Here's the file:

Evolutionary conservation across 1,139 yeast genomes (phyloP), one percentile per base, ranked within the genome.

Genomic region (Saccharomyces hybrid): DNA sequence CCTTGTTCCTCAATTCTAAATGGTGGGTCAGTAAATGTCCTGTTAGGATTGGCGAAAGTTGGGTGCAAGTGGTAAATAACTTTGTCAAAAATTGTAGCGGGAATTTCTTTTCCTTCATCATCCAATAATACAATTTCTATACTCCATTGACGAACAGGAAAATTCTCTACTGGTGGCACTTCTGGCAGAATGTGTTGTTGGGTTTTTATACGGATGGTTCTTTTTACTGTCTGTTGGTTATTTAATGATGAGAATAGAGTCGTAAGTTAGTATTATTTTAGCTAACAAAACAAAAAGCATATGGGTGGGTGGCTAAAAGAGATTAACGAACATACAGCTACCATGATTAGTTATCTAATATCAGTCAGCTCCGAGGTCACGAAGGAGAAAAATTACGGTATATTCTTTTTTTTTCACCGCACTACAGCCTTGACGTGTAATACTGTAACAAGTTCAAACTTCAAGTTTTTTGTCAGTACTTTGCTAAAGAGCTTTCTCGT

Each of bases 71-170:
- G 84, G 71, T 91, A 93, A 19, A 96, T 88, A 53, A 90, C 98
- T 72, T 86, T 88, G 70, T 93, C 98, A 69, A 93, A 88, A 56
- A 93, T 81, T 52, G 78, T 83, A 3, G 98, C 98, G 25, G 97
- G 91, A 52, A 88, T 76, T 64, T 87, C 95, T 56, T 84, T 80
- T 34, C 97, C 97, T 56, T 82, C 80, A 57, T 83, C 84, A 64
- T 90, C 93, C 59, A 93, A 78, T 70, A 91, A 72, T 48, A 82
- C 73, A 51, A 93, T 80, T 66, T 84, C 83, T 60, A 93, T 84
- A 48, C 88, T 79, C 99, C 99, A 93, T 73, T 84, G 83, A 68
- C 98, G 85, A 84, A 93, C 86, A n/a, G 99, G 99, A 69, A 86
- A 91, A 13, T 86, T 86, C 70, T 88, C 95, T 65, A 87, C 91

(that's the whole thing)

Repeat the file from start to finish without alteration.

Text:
Evolutionary conservation across 1,139 yeast genomes (phyloP), one percentile per base, ranked within the genome.

Genomic region (Saccharomyces hybrid): DNA sequence CCTTGTTCCTCAATTCTAAATGGTGGGTCAGTAAATGTCCTGTTAGGATTGGCGAAAGTTGGGTGCAAGTGGTAAATAACTTTGTCAAAAATTGTAGCGGGAATTTCTTTTCCTTCATCATCCAATAATACAATTTCTATACTCCATTGACGAACAGGAAAATTCTCTACTGGTGGCACTTCTGGCAGAATGTGTTGTTGGGTTTTTATACGGATGGTTCTTTTTACTGTCTGTTGGTTATTTAATGATGAGAATAGAGTCGTAAGTTAGTATTATTTTAGCTAACAAAACAAAAAGCATATGGGTGGGTGGCTAAAAGAGATTAACGAACATACAGCTACCATGATTAGTTATCTAATATCAGTCAGCTCCGAGGTCACGAAGGAGAAAAATTACGGTATATTCTTTTTTTTTCACCGCACTACAGCCTTGACGTGTAATACTGTAACAAGTTCAAACTTCAAGTTTTTTGTCAGTACTTTGCTAAAGAGCTTTCTCGT

Each of bases 71-170:
- G 84, G 71, T 91, A 93, A 19, A 96, T 88, A 53, A 90, C 98
- T 72, T 86, T 88, G 70, T 93, C 98, A 69, A 93, A 88, A 56
- A 93, T 81, T 52, G 78, T 83, A 3, G 98, C 98, G 25, G 97
- G 91, A 52, A 88, T 76, T 64, T 87, C 95, T 56, T 84, T 80
- T 34, C 97, C 97, T 56, T 82, C 80, A 57, T 83, C 84, A 64
- T 90, C 93, C 59, A 93, A 78, T 70, A 91, A 72, T 48, A 82
- C 73, A 51, A 93, T 80, T 66, T 84, C 83, T 60, A 93, T 84
- A 48, C 88, T 79, C 99, C 99, A 93, T 73, T 84, G 83, A 68
- C 98, G 85, A 84, A 93, C 86, A n/a, G 99, G 99, A 69, A 86
- A 91, A 13, T 86, T 86, C 70, T 88, C 95, T 65, A 87, C 91